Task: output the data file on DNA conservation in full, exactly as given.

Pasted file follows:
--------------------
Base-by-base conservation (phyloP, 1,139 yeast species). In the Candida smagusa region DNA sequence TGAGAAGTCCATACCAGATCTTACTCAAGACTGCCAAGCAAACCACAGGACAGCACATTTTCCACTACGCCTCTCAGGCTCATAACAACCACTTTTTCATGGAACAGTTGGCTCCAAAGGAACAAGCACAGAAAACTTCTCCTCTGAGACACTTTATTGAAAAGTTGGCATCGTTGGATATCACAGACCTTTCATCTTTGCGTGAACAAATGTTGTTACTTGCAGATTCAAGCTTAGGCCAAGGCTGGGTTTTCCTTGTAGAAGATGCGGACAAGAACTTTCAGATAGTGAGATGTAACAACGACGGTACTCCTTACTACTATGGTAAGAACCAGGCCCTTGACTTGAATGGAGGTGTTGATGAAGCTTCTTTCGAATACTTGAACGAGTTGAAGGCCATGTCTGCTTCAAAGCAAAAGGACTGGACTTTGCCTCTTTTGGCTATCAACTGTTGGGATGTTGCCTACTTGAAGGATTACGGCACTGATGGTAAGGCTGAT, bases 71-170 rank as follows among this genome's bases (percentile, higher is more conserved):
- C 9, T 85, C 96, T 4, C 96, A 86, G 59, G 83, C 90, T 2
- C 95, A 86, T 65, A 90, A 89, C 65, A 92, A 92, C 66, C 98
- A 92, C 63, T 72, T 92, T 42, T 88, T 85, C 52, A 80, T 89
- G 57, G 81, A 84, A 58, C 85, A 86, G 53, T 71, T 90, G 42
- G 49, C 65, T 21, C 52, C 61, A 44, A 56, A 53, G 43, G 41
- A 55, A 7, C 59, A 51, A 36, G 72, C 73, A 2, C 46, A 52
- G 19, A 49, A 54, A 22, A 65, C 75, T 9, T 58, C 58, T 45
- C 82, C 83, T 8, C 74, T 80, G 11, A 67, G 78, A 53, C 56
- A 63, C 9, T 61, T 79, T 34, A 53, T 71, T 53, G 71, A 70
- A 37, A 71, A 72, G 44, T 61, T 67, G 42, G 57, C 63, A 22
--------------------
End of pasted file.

Base-by-base conservation (phyloP, 1,139 yeast species). In the Candida smagusa region DNA sequence TGAGAAGTCCATACCAGATCTTACTCAAGACTGCCAAGCAAACCACAGGACAGCACATTTTCCACTACGCCTCTCAGGCTCATAACAACCACTTTTTCATGGAACAGTTGGCTCCAAAGGAACAAGCACAGAAAACTTCTCCTCTGAGACACTTTATTGAAAAGTTGGCATCGTTGGATATCACAGACCTTTCATCTTTGCGTGAACAAATGTTGTTACTTGCAGATTCAAGCTTAGGCCAAGGCTGGGTTTTCCTTGTAGAAGATGCGGACAAGAACTTTCAGATAGTGAGATGTAACAACGACGGTACTCCTTACTACTATGGTAAGAACCAGGCCCTTGACTTGAATGGAGGTGTTGATGAAGCTTCTTTCGAATACTTGAACGAGTTGAAGGCCATGTCTGCTTCAAAGCAAAAGGACTGGACTTTGCCTCTTTTGGCTATCAACTGTTGGGATGTTGCCTACTTGAAGGATTACGGCACTGATGGTAAGGCTGAT, bases 71-170 rank as follows among this genome's bases (percentile, higher is more conserved):
- C 9, T 85, C 96, T 4, C 96, A 86, G 59, G 83, C 90, T 2
- C 95, A 86, T 65, A 90, A 89, C 65, A 92, A 92, C 66, C 98
- A 92, C 63, T 72, T 92, T 42, T 88, T 85, C 52, A 80, T 89
- G 57, G 81, A 84, A 58, C 85, A 86, G 53, T 71, T 90, G 42
- G 49, C 65, T 21, C 52, C 61, A 44, A 56, A 53, G 43, G 41
- A 55, A 7, C 59, A 51, A 36, G 72, C 73, A 2, C 46, A 52
- G 19, A 49, A 54, A 22, A 65, C 75, T 9, T 58, C 58, T 45
- C 82, C 83, T 8, C 74, T 80, G 11, A 67, G 78, A 53, C 56
- A 63, C 9, T 61, T 79, T 34, A 53, T 71, T 53, G 71, A 70
- A 37, A 71, A 72, G 44, T 61, T 67, G 42, G 57, C 63, A 22